Another boost for the movement came this past July when in the wake of the George Zimmerman trial, President Obama revealed that as an adolescent in Indonesia, he too had been a young black male. While Obama characterized his experiments with young blackness as an angstful, post-racial teenager’s way of acting out, Simms believes the knowledge that a young black male grew up to be president has made the public less likely to clutch their purses to their sides, and avert their gazes while passing young black men on the street.
Elizabeth Petty, a mother and designer of artisanal soap dishes on the Upper East Side, says that learning how many of her favorite celebrities were once young black men led her to support the amendment:
“You just look at a Willis Smith, or a Morgan Friedman, and you say: Imagine if they were shot by police, back when they were young, and their very existence was a provocation for violence? Can you imagine a world without “Hitch”? I mean I can, but I don’t want to!”
Still, at least 24% of the city’s voters oppose decrimininalization. Among the law’s most vocal opponents is Ed Lynch, president of White Dads Against Young Black Men. Lynch, 46, told “Guilt of a Liberal” he worries about the message the new law will send:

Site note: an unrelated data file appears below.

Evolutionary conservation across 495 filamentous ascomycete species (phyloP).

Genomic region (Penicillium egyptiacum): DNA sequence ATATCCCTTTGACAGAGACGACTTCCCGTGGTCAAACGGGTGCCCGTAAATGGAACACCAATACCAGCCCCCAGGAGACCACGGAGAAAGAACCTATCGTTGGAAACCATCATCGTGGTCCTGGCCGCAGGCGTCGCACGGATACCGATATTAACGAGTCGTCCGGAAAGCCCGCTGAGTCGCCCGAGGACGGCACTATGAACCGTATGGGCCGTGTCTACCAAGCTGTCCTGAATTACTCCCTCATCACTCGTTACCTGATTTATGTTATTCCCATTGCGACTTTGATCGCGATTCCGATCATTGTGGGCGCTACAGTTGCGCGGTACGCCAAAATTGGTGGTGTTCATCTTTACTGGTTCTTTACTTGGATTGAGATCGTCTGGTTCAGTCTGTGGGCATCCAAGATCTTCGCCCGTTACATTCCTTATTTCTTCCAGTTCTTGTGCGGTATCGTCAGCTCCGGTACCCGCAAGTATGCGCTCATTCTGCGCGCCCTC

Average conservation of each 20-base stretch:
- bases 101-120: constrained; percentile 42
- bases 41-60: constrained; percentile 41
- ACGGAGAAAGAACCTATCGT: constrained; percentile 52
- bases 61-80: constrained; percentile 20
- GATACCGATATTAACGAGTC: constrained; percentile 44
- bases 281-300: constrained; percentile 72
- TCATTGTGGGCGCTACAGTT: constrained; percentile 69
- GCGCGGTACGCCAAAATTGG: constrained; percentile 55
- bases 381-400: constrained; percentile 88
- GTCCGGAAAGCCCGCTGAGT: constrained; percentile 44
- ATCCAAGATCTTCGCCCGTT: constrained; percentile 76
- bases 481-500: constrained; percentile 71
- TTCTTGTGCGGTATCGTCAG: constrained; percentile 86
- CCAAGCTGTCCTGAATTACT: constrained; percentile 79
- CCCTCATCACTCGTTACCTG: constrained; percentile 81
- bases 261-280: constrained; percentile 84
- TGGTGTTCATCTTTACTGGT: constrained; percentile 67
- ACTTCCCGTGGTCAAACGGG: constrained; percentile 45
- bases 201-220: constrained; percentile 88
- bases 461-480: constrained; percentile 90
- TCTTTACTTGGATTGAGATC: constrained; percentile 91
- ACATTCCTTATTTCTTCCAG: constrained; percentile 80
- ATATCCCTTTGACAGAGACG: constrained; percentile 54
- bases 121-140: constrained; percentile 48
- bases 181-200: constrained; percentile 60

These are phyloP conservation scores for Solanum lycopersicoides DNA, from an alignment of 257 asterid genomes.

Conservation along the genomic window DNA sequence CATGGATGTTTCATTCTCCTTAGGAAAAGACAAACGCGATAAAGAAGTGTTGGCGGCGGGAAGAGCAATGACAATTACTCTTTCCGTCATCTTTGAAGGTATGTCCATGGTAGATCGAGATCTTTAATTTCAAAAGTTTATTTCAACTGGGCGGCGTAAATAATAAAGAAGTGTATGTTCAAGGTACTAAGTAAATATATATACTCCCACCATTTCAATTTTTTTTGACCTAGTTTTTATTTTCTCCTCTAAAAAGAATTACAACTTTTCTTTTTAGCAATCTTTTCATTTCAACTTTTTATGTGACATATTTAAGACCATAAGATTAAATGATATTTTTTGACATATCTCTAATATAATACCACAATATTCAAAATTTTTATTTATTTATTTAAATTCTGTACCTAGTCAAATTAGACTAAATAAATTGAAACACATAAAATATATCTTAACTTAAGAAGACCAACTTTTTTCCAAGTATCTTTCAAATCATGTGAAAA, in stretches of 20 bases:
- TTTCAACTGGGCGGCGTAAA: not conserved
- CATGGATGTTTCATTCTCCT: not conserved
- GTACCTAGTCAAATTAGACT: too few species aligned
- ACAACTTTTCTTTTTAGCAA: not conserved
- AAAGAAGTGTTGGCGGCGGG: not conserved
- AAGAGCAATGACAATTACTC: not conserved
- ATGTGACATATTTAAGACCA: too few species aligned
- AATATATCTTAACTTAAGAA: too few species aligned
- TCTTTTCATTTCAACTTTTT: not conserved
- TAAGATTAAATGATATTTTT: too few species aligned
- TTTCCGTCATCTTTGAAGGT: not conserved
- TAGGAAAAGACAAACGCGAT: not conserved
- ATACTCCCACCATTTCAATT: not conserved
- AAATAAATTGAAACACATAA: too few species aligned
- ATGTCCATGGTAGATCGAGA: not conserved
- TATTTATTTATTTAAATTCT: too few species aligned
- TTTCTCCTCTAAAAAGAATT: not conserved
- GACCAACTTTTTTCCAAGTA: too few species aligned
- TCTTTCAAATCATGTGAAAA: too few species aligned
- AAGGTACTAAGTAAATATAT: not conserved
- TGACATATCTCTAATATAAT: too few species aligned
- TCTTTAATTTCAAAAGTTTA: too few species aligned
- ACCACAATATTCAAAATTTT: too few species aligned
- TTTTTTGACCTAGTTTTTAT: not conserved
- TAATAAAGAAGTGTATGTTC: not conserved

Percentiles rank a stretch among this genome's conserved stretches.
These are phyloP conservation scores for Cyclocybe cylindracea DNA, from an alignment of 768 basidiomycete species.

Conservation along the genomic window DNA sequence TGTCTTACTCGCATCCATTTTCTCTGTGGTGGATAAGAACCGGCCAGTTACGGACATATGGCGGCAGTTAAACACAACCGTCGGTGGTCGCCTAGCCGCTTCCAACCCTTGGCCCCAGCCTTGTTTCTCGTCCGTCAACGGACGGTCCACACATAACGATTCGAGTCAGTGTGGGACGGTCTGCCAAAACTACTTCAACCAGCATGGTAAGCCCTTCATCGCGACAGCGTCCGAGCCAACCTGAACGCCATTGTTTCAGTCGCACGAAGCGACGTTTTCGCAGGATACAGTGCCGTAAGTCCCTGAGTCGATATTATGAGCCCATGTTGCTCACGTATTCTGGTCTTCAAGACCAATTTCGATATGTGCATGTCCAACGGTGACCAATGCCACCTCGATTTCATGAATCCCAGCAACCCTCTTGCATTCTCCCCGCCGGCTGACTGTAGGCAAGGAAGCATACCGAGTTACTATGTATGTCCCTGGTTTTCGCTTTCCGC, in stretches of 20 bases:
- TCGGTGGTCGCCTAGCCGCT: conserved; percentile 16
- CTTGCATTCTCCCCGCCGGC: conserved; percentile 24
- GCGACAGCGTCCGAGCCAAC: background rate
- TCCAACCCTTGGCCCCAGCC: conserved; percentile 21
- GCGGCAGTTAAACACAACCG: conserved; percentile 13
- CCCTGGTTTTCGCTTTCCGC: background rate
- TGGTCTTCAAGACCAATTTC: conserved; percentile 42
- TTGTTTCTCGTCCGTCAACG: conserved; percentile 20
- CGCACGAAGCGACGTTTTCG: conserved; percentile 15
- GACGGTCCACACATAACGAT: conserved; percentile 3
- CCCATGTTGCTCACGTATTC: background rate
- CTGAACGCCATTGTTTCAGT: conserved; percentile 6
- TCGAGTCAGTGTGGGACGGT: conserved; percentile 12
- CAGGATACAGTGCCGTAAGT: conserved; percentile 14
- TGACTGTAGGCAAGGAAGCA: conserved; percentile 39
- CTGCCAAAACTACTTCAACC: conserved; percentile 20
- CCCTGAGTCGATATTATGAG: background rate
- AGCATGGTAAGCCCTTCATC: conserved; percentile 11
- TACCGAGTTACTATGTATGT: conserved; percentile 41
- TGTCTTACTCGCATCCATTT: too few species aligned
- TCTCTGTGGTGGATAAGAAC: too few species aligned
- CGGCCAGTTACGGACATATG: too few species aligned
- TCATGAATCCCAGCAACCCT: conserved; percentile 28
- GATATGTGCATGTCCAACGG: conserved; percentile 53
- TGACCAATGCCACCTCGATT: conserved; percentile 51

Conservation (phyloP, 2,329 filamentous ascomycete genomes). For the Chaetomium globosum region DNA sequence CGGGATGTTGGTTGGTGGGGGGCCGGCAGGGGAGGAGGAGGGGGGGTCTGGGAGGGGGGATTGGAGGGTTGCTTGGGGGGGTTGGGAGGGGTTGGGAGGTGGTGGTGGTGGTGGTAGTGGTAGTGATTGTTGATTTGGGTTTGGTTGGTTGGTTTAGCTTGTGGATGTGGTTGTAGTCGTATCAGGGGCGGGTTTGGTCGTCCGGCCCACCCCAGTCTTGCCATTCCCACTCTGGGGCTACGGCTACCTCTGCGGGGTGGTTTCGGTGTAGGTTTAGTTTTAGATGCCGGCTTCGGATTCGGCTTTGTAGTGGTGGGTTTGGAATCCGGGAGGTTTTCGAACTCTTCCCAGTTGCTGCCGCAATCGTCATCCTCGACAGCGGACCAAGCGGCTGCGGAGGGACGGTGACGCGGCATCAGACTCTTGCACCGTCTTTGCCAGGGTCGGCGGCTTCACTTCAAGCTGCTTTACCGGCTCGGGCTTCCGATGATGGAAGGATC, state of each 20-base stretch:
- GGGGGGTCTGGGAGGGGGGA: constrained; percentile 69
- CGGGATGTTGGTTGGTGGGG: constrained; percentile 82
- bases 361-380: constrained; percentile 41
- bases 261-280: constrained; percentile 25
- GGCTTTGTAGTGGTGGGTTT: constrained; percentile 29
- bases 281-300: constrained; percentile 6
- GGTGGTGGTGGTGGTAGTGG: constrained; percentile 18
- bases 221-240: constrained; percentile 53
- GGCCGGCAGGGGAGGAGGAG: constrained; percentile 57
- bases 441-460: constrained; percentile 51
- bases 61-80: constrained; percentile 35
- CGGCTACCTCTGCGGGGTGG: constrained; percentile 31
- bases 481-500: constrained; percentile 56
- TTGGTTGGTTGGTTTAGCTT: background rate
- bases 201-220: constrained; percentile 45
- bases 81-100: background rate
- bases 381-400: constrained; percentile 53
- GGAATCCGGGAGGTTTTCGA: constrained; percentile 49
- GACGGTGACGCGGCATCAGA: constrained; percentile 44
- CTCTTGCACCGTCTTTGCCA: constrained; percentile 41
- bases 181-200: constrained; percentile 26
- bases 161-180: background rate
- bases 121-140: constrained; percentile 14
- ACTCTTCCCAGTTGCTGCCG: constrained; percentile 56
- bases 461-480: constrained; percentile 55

“The problem isn’t young black men per se, it’s about what they lead to. And I just worry what kind of message we’re sending our children, if we say they can’t assume that every young black male they encounter is a gangster or a vagrant…how are they going to make responsible choices to protect their own safety. When I think about my daughter with a bunch of young black men, the kind with those saggy pants and huge rippling muscles, skin smooth as fine Belgian chocolate, their very beings pulsing with primordial rhythm and sexual virility…”
Lynch trailed off, suddenly out-of-breath. When asked to complete his sentence, to explain what it was he felt or did when thinking about his daughter with young black men, he declined to comment, his pale, veiny hands clutching the arms of his rocking chair, as he swung back and forth with increasing velocity, sweating bullets, and panting like a small, emphysemic dog.